The FDA has given Johnson & Johnson (NYS: JNJ) the green light to market Xarelto to prevent stroke among patients suffering from atrial fibrillation -- opening up a blockbuster market involving more than 2 million patients. Bayer, which holds ex-U.S. rights, has already estimated peak sales at close to $3 billion, and the treatment has the potential to work in the acute coronary syndrome area. J&J holds the U.S. rights to the drug.
"Atrial fibrillation can lead to the formation of blood clots, which can travel to the brain, blocking blood flow and causing a disabling stroke," said Dr. Norman Stockbridge, a director in the FDA's Center for Drug Evaluation and Research. "This approval gives doctors and patients another treatment option for a condition that must be managed carefully."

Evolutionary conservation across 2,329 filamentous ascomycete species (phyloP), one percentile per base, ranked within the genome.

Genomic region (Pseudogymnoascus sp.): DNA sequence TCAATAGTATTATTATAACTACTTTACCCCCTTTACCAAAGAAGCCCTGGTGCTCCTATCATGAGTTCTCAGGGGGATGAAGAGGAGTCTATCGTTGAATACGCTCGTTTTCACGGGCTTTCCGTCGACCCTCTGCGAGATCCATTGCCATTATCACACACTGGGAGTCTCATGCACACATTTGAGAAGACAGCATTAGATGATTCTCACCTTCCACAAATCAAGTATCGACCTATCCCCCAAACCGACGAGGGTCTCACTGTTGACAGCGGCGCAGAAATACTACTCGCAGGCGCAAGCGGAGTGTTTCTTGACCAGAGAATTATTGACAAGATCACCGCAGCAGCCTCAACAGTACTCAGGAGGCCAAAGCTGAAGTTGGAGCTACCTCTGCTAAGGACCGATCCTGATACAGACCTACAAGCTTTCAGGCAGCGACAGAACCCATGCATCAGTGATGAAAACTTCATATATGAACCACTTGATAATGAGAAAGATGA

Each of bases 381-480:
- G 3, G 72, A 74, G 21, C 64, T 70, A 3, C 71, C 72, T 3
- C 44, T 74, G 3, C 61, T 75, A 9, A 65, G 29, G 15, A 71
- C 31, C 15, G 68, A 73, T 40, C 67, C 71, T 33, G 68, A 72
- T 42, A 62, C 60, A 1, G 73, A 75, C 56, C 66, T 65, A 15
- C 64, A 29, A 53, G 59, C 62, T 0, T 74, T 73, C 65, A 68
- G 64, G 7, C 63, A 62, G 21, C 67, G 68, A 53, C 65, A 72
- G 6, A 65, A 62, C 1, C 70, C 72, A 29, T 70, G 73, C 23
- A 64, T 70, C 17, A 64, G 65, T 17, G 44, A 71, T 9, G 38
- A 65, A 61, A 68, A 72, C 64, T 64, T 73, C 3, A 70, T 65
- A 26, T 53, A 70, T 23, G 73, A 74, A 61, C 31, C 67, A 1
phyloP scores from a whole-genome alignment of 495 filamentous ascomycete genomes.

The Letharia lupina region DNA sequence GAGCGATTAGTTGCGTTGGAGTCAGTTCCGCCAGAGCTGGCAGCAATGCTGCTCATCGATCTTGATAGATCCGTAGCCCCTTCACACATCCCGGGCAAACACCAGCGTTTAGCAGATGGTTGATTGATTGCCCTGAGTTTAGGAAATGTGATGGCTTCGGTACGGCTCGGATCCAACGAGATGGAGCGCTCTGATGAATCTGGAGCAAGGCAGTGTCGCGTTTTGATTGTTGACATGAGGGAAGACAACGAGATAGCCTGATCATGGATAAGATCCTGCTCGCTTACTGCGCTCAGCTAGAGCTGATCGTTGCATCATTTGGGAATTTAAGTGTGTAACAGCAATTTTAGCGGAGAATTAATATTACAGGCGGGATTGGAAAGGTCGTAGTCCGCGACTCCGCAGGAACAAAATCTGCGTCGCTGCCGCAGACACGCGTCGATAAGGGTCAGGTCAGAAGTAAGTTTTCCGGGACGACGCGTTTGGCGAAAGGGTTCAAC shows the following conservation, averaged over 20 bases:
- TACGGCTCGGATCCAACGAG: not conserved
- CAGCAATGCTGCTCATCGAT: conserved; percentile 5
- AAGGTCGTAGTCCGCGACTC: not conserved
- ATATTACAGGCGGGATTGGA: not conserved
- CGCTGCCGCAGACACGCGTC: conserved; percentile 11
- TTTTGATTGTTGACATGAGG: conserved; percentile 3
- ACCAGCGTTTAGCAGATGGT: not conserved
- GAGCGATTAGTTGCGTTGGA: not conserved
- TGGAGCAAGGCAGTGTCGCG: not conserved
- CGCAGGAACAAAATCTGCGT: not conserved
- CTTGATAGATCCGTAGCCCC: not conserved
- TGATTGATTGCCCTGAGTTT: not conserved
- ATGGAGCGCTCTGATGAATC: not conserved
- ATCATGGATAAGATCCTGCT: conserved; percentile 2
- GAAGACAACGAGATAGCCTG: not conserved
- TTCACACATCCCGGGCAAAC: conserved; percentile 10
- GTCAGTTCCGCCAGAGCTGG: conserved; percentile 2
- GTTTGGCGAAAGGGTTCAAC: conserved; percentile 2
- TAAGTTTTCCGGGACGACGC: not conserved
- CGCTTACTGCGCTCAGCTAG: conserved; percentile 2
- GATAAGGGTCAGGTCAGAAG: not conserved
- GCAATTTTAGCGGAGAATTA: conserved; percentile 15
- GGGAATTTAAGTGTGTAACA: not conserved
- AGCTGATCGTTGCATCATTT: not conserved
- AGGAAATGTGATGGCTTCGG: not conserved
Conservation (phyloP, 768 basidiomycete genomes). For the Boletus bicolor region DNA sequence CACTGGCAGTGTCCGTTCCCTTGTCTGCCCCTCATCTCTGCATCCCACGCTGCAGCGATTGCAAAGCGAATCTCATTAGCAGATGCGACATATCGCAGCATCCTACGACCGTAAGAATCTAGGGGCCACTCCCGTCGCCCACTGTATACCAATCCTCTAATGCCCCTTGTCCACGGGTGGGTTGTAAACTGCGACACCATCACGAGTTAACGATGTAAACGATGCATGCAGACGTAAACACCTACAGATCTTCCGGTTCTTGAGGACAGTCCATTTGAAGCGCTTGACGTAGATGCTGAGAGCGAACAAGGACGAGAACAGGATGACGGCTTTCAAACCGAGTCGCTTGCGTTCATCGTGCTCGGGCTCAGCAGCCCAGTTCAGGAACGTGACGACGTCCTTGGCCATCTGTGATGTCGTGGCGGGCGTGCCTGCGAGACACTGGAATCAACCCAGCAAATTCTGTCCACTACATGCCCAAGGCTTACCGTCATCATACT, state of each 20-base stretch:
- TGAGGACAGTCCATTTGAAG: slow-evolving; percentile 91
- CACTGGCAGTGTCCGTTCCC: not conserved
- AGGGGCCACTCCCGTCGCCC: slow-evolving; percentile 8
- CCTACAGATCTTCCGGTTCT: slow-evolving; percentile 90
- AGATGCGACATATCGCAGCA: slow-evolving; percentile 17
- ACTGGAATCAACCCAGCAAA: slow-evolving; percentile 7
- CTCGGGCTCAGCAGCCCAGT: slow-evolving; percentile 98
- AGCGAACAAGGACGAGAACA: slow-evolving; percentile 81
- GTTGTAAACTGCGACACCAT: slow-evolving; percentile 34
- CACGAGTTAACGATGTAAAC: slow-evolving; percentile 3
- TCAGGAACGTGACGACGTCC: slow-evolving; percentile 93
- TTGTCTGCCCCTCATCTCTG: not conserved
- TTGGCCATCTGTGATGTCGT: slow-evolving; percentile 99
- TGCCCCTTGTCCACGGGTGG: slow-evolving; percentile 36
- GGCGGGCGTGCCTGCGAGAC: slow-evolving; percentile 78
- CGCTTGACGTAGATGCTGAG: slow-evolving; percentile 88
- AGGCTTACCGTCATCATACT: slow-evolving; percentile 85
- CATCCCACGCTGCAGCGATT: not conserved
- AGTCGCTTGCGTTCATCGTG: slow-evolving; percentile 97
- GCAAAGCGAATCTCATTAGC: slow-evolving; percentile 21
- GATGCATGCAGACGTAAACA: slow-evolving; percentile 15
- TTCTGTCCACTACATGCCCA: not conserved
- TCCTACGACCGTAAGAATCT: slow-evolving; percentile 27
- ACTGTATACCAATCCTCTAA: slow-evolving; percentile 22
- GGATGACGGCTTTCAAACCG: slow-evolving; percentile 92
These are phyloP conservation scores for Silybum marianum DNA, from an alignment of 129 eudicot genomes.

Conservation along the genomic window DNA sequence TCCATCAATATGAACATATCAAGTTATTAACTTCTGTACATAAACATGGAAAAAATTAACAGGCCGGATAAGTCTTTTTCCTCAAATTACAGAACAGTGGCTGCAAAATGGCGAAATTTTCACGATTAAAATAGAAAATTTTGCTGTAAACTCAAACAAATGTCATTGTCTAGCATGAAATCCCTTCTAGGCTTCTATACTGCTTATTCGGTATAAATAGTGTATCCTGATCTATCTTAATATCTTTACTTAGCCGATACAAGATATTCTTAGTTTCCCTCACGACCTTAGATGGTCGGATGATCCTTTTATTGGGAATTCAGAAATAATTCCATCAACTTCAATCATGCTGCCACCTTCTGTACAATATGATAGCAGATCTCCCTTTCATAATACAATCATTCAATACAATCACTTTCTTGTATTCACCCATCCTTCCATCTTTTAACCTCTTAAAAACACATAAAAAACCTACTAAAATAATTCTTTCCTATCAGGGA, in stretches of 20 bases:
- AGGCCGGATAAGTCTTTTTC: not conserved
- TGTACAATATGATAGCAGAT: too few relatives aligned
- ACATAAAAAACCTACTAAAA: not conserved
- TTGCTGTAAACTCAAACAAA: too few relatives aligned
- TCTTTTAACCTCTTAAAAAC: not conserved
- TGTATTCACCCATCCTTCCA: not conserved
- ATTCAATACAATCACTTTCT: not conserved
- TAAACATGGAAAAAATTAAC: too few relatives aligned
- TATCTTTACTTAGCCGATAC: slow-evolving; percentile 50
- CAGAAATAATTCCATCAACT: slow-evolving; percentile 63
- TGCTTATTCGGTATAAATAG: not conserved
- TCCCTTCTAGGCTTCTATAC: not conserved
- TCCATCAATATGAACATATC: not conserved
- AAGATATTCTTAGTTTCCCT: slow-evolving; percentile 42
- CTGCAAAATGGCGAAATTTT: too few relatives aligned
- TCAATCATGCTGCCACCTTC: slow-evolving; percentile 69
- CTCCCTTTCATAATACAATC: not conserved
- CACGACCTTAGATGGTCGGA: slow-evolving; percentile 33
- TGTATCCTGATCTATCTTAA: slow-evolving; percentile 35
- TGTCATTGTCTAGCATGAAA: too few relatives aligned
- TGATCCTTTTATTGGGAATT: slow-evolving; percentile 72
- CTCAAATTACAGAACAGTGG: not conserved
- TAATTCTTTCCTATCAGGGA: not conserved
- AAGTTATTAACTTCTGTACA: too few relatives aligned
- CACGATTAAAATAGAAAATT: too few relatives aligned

There are a couple of important catches to this approval, though. J&J did not get the right to boast that Xarelto is superior to warfarin, and the FDA added a black box warning against discontinuing the drug without talking it over with a physician.
Xarelto has already snagged an approval for preventing blood clots after orthopedic surgery, but that indication pales next to the $20 billion market that is emerging for therapies that can replace the problematic warfarin. Boehringer Ingelheim already won an approval for Pradaxa, giving it the first-to-market advantage. Pfizer (NYS: PFE) and Bristol-Myers Squibb (NYS: BMY) are not far behind with Eliquis.
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